Philo T. Farnsworth (played by Jimmi Simpson) was a boy genius from a potato farm in Utah. David Sarnoff (played by Hank Azaria) was a Jewish kid whose family home was burned by the Russians before he and his family immigrated to the United States. The audience watched how they grew from their humble beginnings into two men who have so influenced our lives. Farnsworth threw himself into the invention he first masterminded at the age of 15, while Sarnoff worked to increase his influence and then his capital until he became the president of Radio Corporation of America, and more. They are the two narrators who enter and leave the action of the play, and join in a mighty battle, through a hail of words, which rages in front of the audience in a quick succession of scenes. They tell the story of their lives, and of television. They tell it as they know it, or as they have convinced themselves it has happened.

But how did TV come about? Who came up with that name? How does it work, exactly? All these questions have fascinating answers, which are to be found within the play. Comedic at times, tragic at others, (but never a court room drama) the dialogue and the action never let up. Continue reading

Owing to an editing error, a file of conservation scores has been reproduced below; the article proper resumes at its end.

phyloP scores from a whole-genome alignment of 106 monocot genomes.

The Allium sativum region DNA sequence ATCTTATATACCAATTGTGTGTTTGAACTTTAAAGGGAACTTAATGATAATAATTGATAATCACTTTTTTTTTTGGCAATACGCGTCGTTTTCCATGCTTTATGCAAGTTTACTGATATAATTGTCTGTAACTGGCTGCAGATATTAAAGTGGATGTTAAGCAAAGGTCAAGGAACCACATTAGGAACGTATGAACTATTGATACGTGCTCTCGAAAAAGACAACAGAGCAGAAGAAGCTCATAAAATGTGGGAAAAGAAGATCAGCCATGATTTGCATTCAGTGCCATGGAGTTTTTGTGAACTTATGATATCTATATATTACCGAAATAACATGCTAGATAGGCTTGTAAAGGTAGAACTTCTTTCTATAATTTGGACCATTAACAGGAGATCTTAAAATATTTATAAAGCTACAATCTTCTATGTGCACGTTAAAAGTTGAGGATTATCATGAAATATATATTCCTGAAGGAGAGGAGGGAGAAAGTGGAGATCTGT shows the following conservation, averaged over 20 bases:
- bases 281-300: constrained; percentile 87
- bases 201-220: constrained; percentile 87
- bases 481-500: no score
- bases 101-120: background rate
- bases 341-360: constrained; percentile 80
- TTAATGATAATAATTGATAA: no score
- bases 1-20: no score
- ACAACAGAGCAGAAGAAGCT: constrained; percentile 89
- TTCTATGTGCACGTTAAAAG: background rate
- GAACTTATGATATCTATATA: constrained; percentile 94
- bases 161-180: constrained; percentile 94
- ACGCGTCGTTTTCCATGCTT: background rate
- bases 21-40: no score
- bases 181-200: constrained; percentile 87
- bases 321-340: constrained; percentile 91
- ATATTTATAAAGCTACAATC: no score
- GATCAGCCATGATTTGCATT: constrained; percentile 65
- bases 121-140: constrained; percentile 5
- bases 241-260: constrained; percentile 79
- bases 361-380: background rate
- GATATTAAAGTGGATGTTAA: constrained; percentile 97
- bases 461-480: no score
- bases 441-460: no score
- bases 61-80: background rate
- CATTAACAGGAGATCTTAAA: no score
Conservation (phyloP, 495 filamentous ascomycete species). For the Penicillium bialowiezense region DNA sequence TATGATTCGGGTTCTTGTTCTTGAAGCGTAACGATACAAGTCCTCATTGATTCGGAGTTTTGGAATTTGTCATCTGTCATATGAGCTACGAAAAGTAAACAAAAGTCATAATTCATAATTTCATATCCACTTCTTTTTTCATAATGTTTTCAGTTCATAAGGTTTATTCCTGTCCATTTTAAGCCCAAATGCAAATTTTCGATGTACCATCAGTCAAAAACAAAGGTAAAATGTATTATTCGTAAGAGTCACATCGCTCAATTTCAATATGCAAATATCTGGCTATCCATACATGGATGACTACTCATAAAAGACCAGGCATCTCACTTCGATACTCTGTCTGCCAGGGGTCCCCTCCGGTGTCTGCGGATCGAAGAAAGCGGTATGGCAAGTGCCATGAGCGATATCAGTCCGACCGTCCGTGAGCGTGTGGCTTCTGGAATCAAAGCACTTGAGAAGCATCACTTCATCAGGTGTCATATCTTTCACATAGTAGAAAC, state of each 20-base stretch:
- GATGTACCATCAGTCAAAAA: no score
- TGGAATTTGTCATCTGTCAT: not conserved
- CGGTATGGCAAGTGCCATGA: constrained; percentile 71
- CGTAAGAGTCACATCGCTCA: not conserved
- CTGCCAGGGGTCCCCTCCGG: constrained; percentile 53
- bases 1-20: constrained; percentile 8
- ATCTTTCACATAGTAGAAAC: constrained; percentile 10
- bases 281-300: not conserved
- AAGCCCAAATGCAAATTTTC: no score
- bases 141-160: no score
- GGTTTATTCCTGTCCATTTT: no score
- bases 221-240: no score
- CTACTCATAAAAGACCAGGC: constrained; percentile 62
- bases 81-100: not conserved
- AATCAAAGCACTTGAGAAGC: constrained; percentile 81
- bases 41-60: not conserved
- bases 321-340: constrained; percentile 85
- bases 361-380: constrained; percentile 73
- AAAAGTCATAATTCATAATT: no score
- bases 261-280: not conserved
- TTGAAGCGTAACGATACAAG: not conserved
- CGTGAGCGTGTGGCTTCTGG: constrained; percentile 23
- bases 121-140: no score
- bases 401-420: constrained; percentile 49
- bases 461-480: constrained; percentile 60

Is He Dead? : A Theatrical Comedy


“Is He Dead?” is a theatrical production currently playing at the Lyceum Theater on 45th, between 6th and 7th avenue. The brilliant Norbert Leo Butz headlines the show as Jean-François Millet, a struggling painter, in this comical play written by Mark Twain in 1898.

As the curtain draws, the audience is introduced to the jubilant singing and skipping of Millet’s two closest friends, Chicago and Dutchy, as they enter Millet’s humble abode/studio. Next enters papa Leroux, with his two daughters, and you quickly learn that Leroux owes a heavy debt to the nefarious and greedy Bastien André, a wealthy loan shark of sorts. Shortly thereafter, Millet makes his defeated entrance, as he could not sell a single painting. Having an outstanding debt with Bastien himself, Millet and Papa Leroux both wonder how to work out their debt, when Bastien confronts them and demands his pay by 6 P.M the next day. Continue reading

Rob Zombie Returns to The Chance